County Medical Society Alliance hosts brunch and fashion show

March 08, 2004|by DON AINES

CHAMBERSBURG, Pa. - Working like a quick-change artist, Bonnie White went through about two dozen variations on basic black and white outfits and accessories in a matter of minutes Sunday afternoon at Wilson College, and she had yet to get to pink, almond, cognac, robin's egg blue, salmon and mint.

In about 45 minutes, the "Doctor of Closetology" went through a rapid-fire presentation to 165 women on how to make the most out of a wardrobe.

"It's not about buying a lot of things. It's about buying the right things," White told members and guests at a champagne brunch and silent auction hosted by the Franklin County Medical Society Alliance.


By the end of the brunch, more than $3,000 had been raised, not in clothing sales, but in money for several charities the alliance supports, according to President Gabrielle Ludwick. The alliance, made up of the spouses of physicians, has been serving Franklin County charitable organizations since 1923, she said.

Sunday's brunch and fashion presentation was a first for the alliance, said Ludwick, whose husband, David, is an ophthalmologist. It may, however, become an annual event "because a lot of the women really enjoyed it," she said.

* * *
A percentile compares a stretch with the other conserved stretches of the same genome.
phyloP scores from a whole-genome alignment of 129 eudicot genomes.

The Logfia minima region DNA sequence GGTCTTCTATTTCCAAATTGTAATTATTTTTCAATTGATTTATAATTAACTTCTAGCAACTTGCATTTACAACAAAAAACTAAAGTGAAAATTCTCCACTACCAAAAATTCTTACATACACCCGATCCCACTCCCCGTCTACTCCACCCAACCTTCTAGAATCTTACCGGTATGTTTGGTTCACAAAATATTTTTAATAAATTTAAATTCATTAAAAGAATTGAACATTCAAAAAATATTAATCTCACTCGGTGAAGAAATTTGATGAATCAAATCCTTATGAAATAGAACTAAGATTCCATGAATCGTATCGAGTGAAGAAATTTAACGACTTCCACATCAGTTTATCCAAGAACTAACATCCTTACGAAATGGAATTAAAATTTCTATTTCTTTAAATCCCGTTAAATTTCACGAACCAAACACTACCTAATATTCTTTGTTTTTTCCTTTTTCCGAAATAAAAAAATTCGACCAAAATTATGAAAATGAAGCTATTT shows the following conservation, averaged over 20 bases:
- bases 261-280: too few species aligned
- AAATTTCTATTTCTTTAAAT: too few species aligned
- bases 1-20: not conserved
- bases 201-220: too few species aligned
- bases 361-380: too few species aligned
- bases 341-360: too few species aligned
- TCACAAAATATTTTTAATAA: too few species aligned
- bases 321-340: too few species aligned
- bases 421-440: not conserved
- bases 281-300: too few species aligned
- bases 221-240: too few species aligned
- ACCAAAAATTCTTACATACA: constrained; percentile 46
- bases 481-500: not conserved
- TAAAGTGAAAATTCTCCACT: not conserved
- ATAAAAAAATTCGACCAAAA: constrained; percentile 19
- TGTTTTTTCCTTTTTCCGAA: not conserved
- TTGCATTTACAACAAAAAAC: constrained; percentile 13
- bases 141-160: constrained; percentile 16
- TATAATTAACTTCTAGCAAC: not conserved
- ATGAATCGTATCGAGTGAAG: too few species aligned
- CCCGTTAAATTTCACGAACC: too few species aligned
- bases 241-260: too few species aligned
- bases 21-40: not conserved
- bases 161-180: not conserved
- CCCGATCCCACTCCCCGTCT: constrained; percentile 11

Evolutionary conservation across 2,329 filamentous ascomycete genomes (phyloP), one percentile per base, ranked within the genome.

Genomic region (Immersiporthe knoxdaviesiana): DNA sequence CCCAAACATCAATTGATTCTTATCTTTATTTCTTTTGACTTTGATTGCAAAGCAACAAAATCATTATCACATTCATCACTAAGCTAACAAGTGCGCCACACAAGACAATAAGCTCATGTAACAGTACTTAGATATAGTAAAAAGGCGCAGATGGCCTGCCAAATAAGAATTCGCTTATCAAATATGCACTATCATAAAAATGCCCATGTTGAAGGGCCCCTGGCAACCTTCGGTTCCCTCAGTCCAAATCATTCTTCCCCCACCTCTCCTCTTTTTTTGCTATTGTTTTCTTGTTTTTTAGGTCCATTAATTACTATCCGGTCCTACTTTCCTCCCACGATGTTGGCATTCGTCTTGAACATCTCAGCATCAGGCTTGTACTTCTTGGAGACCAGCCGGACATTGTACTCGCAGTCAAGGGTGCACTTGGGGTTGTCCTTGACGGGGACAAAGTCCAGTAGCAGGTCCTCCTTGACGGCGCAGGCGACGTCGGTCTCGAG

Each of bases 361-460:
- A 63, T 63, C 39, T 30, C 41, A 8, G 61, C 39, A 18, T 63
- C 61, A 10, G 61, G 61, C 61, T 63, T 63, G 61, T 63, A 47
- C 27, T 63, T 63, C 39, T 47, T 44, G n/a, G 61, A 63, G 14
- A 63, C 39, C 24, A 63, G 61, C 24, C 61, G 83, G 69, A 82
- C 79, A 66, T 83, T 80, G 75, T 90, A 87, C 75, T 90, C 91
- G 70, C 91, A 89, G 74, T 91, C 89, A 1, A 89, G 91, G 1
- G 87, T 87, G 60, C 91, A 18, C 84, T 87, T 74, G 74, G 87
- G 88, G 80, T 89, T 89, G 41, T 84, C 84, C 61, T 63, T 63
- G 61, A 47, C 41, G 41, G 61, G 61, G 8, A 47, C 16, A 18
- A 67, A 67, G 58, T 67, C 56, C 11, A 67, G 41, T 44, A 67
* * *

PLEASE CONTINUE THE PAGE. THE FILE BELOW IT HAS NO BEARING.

White, who lives in Hagerstown, is a district sales manager for several counties in Southcentral Pennsylvania for the Doncaster clothing line. Sunday, she handed out sage fashion advice to the audience which was, with about two exceptions, female.

"You can't have a first impression the second time around," White said, noting people make about a dozen decisions about someone in the first minute they meet and more than half are based on how one looks.

"Everything in your closet should be an interview suit," something that fits right and feels like a million bucks, she said. Dressing in one color from head-to-toe "makes you look taller and thinner."

A scarf is a great accessory, but if it is the wrong one, White said, "It looks like it's wearing you instead of you wearing it."

The brunch was a pleasant way to pass a few hours and raise a few thousand dollars. The alliance, which has about 40 members, contributes money it raises to groups including the YMCA; the Women In Need program for abused women; House of Grace, a transitional life skills program for women; and Enough Is Enough, a support group for the families of substance abusers, according to Ludwick.

The county alliance is associated with statewide and national alliances of physicians' spouses, according to Phyllis Crispen, whose husband, John, is a pathologist at Chambersburg Hospital.

One of the alliance's national programs is Stop America's Violence Everywhere, Crispen said. The county alliance's support of WIN and other programs dealing with domestic violence, she said.

Ludwick said the alliance also works to build healthier communities through by participating in public health promotions. For one, the alliance printed up 10,000 wallet-size cards listing 10 different drug and alcohol crisis hotlines that are distributed through public schools.

The Herald-Mail Articles